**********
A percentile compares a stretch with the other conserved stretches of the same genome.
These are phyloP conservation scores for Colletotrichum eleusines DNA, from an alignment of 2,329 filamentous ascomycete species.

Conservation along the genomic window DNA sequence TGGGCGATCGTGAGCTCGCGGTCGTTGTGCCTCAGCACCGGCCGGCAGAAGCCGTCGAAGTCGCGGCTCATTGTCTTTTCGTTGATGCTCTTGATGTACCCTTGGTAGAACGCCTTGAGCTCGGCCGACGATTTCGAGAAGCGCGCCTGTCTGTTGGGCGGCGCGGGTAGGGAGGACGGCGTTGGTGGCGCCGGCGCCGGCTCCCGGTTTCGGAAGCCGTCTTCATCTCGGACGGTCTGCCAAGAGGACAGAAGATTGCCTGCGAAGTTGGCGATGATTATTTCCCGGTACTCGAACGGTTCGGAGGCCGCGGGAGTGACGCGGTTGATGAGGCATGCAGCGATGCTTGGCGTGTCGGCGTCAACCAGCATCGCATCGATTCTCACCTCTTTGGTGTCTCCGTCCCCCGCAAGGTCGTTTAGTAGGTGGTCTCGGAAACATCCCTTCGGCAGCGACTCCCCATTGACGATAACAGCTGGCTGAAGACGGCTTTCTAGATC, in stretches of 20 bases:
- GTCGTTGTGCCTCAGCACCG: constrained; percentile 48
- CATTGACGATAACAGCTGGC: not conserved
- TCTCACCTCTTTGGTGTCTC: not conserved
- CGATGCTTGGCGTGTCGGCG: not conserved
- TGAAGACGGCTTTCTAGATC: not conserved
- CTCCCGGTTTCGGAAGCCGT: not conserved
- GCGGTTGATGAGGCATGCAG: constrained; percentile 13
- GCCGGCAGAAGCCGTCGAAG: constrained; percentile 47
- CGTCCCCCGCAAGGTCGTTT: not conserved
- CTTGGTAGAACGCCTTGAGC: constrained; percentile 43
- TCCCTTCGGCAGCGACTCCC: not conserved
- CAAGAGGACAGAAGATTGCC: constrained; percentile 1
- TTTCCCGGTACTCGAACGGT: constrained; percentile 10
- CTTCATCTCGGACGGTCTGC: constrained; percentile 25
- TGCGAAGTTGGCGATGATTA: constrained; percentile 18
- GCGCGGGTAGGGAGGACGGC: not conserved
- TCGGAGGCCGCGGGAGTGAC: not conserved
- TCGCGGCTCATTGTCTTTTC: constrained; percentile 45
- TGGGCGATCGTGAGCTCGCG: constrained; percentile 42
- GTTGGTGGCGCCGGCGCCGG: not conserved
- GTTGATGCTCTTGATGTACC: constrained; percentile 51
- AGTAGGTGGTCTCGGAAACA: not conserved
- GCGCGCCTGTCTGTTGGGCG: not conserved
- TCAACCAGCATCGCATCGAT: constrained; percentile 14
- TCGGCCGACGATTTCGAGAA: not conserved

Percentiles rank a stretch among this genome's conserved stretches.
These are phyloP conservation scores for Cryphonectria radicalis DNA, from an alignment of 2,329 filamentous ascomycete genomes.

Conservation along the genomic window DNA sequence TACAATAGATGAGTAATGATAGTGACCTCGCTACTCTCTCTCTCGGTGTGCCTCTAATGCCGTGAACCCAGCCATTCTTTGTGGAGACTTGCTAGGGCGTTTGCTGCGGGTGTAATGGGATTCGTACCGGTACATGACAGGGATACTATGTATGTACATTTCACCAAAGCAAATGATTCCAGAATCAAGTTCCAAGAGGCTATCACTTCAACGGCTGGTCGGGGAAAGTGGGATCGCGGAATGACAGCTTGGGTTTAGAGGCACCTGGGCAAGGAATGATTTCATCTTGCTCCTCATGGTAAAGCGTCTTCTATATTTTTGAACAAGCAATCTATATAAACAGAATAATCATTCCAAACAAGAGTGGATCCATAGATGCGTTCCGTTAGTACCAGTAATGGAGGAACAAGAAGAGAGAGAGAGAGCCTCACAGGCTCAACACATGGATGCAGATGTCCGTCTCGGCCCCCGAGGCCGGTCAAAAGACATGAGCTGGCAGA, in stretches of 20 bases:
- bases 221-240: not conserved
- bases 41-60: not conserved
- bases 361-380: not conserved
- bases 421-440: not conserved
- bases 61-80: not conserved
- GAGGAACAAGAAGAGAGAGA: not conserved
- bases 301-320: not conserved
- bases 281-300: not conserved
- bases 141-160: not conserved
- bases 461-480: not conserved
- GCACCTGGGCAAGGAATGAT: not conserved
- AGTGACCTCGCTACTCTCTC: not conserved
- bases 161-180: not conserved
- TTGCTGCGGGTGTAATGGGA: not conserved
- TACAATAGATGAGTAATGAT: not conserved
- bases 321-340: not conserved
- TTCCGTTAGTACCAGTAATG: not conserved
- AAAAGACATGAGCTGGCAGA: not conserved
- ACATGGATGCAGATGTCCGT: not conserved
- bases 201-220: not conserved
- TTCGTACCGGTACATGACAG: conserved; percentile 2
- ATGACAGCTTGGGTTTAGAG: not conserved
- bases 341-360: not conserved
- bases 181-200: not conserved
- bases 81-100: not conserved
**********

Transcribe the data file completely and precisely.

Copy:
A percentile compares a stretch with the other conserved stretches of the same genome.
These are phyloP conservation scores for Colletotrichum eleusines DNA, from an alignment of 2,329 filamentous ascomycete species.

Conservation along the genomic window DNA sequence TGGGCGATCGTGAGCTCGCGGTCGTTGTGCCTCAGCACCGGCCGGCAGAAGCCGTCGAAGTCGCGGCTCATTGTCTTTTCGTTGATGCTCTTGATGTACCCTTGGTAGAACGCCTTGAGCTCGGCCGACGATTTCGAGAAGCGCGCCTGTCTGTTGGGCGGCGCGGGTAGGGAGGACGGCGTTGGTGGCGCCGGCGCCGGCTCCCGGTTTCGGAAGCCGTCTTCATCTCGGACGGTCTGCCAAGAGGACAGAAGATTGCCTGCGAAGTTGGCGATGATTATTTCCCGGTACTCGAACGGTTCGGAGGCCGCGGGAGTGACGCGGTTGATGAGGCATGCAGCGATGCTTGGCGTGTCGGCGTCAACCAGCATCGCATCGATTCTCACCTCTTTGGTGTCTCCGTCCCCCGCAAGGTCGTTTAGTAGGTGGTCTCGGAAACATCCCTTCGGCAGCGACTCCCCATTGACGATAACAGCTGGCTGAAGACGGCTTTCTAGATC, in stretches of 20 bases:
- GTCGTTGTGCCTCAGCACCG: constrained; percentile 48
- CATTGACGATAACAGCTGGC: not conserved
- TCTCACCTCTTTGGTGTCTC: not conserved
- CGATGCTTGGCGTGTCGGCG: not conserved
- TGAAGACGGCTTTCTAGATC: not conserved
- CTCCCGGTTTCGGAAGCCGT: not conserved
- GCGGTTGATGAGGCATGCAG: constrained; percentile 13
- GCCGGCAGAAGCCGTCGAAG: constrained; percentile 47
- CGTCCCCCGCAAGGTCGTTT: not conserved
- CTTGGTAGAACGCCTTGAGC: constrained; percentile 43
- TCCCTTCGGCAGCGACTCCC: not conserved
- CAAGAGGACAGAAGATTGCC: constrained; percentile 1
- TTTCCCGGTACTCGAACGGT: constrained; percentile 10
- CTTCATCTCGGACGGTCTGC: constrained; percentile 25
- TGCGAAGTTGGCGATGATTA: constrained; percentile 18
- GCGCGGGTAGGGAGGACGGC: not conserved
- TCGGAGGCCGCGGGAGTGAC: not conserved
- TCGCGGCTCATTGTCTTTTC: constrained; percentile 45
- TGGGCGATCGTGAGCTCGCG: constrained; percentile 42
- GTTGGTGGCGCCGGCGCCGG: not conserved
- GTTGATGCTCTTGATGTACC: constrained; percentile 51
- AGTAGGTGGTCTCGGAAACA: not conserved
- GCGCGCCTGTCTGTTGGGCG: not conserved
- TCAACCAGCATCGCATCGAT: constrained; percentile 14
- TCGGCCGACGATTTCGAGAA: not conserved

Percentiles rank a stretch among this genome's conserved stretches.
These are phyloP conservation scores for Cryphonectria radicalis DNA, from an alignment of 2,329 filamentous ascomycete genomes.

Conservation along the genomic window DNA sequence TACAATAGATGAGTAATGATAGTGACCTCGCTACTCTCTCTCTCGGTGTGCCTCTAATGCCGTGAACCCAGCCATTCTTTGTGGAGACTTGCTAGGGCGTTTGCTGCGGGTGTAATGGGATTCGTACCGGTACATGACAGGGATACTATGTATGTACATTTCACCAAAGCAAATGATTCCAGAATCAAGTTCCAAGAGGCTATCACTTCAACGGCTGGTCGGGGAAAGTGGGATCGCGGAATGACAGCTTGGGTTTAGAGGCACCTGGGCAAGGAATGATTTCATCTTGCTCCTCATGGTAAAGCGTCTTCTATATTTTTGAACAAGCAATCTATATAAACAGAATAATCATTCCAAACAAGAGTGGATCCATAGATGCGTTCCGTTAGTACCAGTAATGGAGGAACAAGAAGAGAGAGAGAGAGCCTCACAGGCTCAACACATGGATGCAGATGTCCGTCTCGGCCCCCGAGGCCGGTCAAAAGACATGAGCTGGCAGA, in stretches of 20 bases:
- bases 221-240: not conserved
- bases 41-60: not conserved
- bases 361-380: not conserved
- bases 421-440: not conserved
- bases 61-80: not conserved
- GAGGAACAAGAAGAGAGAGA: not conserved
- bases 301-320: not conserved
- bases 281-300: not conserved
- bases 141-160: not conserved
- bases 461-480: not conserved
- GCACCTGGGCAAGGAATGAT: not conserved
- AGTGACCTCGCTACTCTCTC: not conserved
- bases 161-180: not conserved
- TTGCTGCGGGTGTAATGGGA: not conserved
- TACAATAGATGAGTAATGAT: not conserved
- bases 321-340: not conserved
- TTCCGTTAGTACCAGTAATG: not conserved
- AAAAGACATGAGCTGGCAGA: not conserved
- ACATGGATGCAGATGTCCGT: not conserved
- bases 201-220: not conserved
- TTCGTACCGGTACATGACAG: conserved; percentile 2
- ATGACAGCTTGGGTTTAGAG: not conserved
- bases 341-360: not conserved
- bases 181-200: not conserved
- bases 81-100: not conserved